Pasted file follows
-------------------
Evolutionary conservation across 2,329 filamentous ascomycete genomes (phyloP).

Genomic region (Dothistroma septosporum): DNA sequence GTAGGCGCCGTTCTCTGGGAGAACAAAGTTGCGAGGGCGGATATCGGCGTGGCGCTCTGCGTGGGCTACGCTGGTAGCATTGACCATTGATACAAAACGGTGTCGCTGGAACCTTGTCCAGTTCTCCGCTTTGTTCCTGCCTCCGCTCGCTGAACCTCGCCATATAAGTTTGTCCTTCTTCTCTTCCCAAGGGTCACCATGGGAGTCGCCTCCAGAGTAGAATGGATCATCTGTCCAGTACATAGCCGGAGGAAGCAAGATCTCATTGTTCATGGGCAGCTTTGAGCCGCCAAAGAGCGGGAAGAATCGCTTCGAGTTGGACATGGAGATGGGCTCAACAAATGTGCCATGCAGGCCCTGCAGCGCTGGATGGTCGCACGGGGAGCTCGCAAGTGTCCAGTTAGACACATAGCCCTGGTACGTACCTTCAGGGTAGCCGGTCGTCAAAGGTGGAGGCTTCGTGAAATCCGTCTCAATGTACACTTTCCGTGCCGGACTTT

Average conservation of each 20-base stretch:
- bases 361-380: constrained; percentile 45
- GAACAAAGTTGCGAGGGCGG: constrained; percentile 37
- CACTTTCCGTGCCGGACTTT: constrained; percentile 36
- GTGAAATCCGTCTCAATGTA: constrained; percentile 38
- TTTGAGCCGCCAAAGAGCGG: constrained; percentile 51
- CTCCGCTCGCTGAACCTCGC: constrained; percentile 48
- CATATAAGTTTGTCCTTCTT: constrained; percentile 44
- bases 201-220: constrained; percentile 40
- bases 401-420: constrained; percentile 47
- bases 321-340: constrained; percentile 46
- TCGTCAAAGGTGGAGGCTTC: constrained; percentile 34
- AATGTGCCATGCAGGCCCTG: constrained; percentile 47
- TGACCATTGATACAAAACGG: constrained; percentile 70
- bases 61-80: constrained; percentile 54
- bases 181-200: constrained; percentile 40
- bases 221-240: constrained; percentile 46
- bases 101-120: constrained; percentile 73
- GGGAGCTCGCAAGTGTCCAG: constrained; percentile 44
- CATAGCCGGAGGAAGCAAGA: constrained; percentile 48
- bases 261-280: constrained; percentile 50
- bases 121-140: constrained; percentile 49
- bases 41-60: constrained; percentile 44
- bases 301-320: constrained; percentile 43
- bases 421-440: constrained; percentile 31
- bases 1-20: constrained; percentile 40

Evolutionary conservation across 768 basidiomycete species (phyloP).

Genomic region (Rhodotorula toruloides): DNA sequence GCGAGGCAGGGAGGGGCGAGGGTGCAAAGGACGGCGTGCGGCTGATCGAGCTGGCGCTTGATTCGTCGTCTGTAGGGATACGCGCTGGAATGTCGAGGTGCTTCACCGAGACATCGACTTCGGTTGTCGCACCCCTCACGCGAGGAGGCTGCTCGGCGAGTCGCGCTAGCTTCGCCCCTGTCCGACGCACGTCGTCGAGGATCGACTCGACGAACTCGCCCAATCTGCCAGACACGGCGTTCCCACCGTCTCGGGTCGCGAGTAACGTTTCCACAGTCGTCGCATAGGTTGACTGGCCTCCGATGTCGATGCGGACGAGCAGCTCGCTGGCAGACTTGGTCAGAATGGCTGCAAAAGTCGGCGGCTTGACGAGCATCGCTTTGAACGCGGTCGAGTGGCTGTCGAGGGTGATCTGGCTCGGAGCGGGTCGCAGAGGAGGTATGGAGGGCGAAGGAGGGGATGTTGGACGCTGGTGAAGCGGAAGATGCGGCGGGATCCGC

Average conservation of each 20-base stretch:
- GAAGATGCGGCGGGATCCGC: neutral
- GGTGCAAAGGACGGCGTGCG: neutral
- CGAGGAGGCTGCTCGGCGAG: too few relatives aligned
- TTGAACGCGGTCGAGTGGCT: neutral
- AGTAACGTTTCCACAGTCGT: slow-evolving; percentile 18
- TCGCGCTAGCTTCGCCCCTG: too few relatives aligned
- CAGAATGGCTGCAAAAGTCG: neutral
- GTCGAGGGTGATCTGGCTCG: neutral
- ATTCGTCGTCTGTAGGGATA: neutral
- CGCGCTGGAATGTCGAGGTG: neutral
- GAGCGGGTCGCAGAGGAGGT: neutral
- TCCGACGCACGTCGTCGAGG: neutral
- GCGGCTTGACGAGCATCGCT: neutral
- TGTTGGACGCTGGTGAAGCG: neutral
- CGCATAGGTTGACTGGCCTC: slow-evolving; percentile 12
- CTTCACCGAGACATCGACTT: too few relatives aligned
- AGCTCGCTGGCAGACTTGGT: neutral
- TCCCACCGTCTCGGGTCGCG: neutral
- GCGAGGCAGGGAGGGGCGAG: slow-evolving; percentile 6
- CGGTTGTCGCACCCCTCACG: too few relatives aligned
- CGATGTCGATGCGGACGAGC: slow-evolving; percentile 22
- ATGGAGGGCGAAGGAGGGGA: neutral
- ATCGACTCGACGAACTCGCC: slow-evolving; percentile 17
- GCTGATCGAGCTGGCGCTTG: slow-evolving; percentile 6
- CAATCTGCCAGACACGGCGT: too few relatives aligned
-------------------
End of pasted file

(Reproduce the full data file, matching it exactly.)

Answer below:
Evolutionary conservation across 2,329 filamentous ascomycete genomes (phyloP).

Genomic region (Dothistroma septosporum): DNA sequence GTAGGCGCCGTTCTCTGGGAGAACAAAGTTGCGAGGGCGGATATCGGCGTGGCGCTCTGCGTGGGCTACGCTGGTAGCATTGACCATTGATACAAAACGGTGTCGCTGGAACCTTGTCCAGTTCTCCGCTTTGTTCCTGCCTCCGCTCGCTGAACCTCGCCATATAAGTTTGTCCTTCTTCTCTTCCCAAGGGTCACCATGGGAGTCGCCTCCAGAGTAGAATGGATCATCTGTCCAGTACATAGCCGGAGGAAGCAAGATCTCATTGTTCATGGGCAGCTTTGAGCCGCCAAAGAGCGGGAAGAATCGCTTCGAGTTGGACATGGAGATGGGCTCAACAAATGTGCCATGCAGGCCCTGCAGCGCTGGATGGTCGCACGGGGAGCTCGCAAGTGTCCAGTTAGACACATAGCCCTGGTACGTACCTTCAGGGTAGCCGGTCGTCAAAGGTGGAGGCTTCGTGAAATCCGTCTCAATGTACACTTTCCGTGCCGGACTTT

Average conservation of each 20-base stretch:
- bases 361-380: constrained; percentile 45
- GAACAAAGTTGCGAGGGCGG: constrained; percentile 37
- CACTTTCCGTGCCGGACTTT: constrained; percentile 36
- GTGAAATCCGTCTCAATGTA: constrained; percentile 38
- TTTGAGCCGCCAAAGAGCGG: constrained; percentile 51
- CTCCGCTCGCTGAACCTCGC: constrained; percentile 48
- CATATAAGTTTGTCCTTCTT: constrained; percentile 44
- bases 201-220: constrained; percentile 40
- bases 401-420: constrained; percentile 47
- bases 321-340: constrained; percentile 46
- TCGTCAAAGGTGGAGGCTTC: constrained; percentile 34
- AATGTGCCATGCAGGCCCTG: constrained; percentile 47
- TGACCATTGATACAAAACGG: constrained; percentile 70
- bases 61-80: constrained; percentile 54
- bases 181-200: constrained; percentile 40
- bases 221-240: constrained; percentile 46
- bases 101-120: constrained; percentile 73
- GGGAGCTCGCAAGTGTCCAG: constrained; percentile 44
- CATAGCCGGAGGAAGCAAGA: constrained; percentile 48
- bases 261-280: constrained; percentile 50
- bases 121-140: constrained; percentile 49
- bases 41-60: constrained; percentile 44
- bases 301-320: constrained; percentile 43
- bases 421-440: constrained; percentile 31
- bases 1-20: constrained; percentile 40

Evolutionary conservation across 768 basidiomycete species (phyloP).

Genomic region (Rhodotorula toruloides): DNA sequence GCGAGGCAGGGAGGGGCGAGGGTGCAAAGGACGGCGTGCGGCTGATCGAGCTGGCGCTTGATTCGTCGTCTGTAGGGATACGCGCTGGAATGTCGAGGTGCTTCACCGAGACATCGACTTCGGTTGTCGCACCCCTCACGCGAGGAGGCTGCTCGGCGAGTCGCGCTAGCTTCGCCCCTGTCCGACGCACGTCGTCGAGGATCGACTCGACGAACTCGCCCAATCTGCCAGACACGGCGTTCCCACCGTCTCGGGTCGCGAGTAACGTTTCCACAGTCGTCGCATAGGTTGACTGGCCTCCGATGTCGATGCGGACGAGCAGCTCGCTGGCAGACTTGGTCAGAATGGCTGCAAAAGTCGGCGGCTTGACGAGCATCGCTTTGAACGCGGTCGAGTGGCTGTCGAGGGTGATCTGGCTCGGAGCGGGTCGCAGAGGAGGTATGGAGGGCGAAGGAGGGGATGTTGGACGCTGGTGAAGCGGAAGATGCGGCGGGATCCGC

Average conservation of each 20-base stretch:
- GAAGATGCGGCGGGATCCGC: neutral
- GGTGCAAAGGACGGCGTGCG: neutral
- CGAGGAGGCTGCTCGGCGAG: too few relatives aligned
- TTGAACGCGGTCGAGTGGCT: neutral
- AGTAACGTTTCCACAGTCGT: slow-evolving; percentile 18
- TCGCGCTAGCTTCGCCCCTG: too few relatives aligned
- CAGAATGGCTGCAAAAGTCG: neutral
- GTCGAGGGTGATCTGGCTCG: neutral
- ATTCGTCGTCTGTAGGGATA: neutral
- CGCGCTGGAATGTCGAGGTG: neutral
- GAGCGGGTCGCAGAGGAGGT: neutral
- TCCGACGCACGTCGTCGAGG: neutral
- GCGGCTTGACGAGCATCGCT: neutral
- TGTTGGACGCTGGTGAAGCG: neutral
- CGCATAGGTTGACTGGCCTC: slow-evolving; percentile 12
- CTTCACCGAGACATCGACTT: too few relatives aligned
- AGCTCGCTGGCAGACTTGGT: neutral
- TCCCACCGTCTCGGGTCGCG: neutral
- GCGAGGCAGGGAGGGGCGAG: slow-evolving; percentile 6
- CGGTTGTCGCACCCCTCACG: too few relatives aligned
- CGATGTCGATGCGGACGAGC: slow-evolving; percentile 22
- ATGGAGGGCGAAGGAGGGGA: neutral
- ATCGACTCGACGAACTCGCC: slow-evolving; percentile 17
- GCTGATCGAGCTGGCGCTTG: slow-evolving; percentile 6
- CAATCTGCCAGACACGGCGT: too few relatives aligned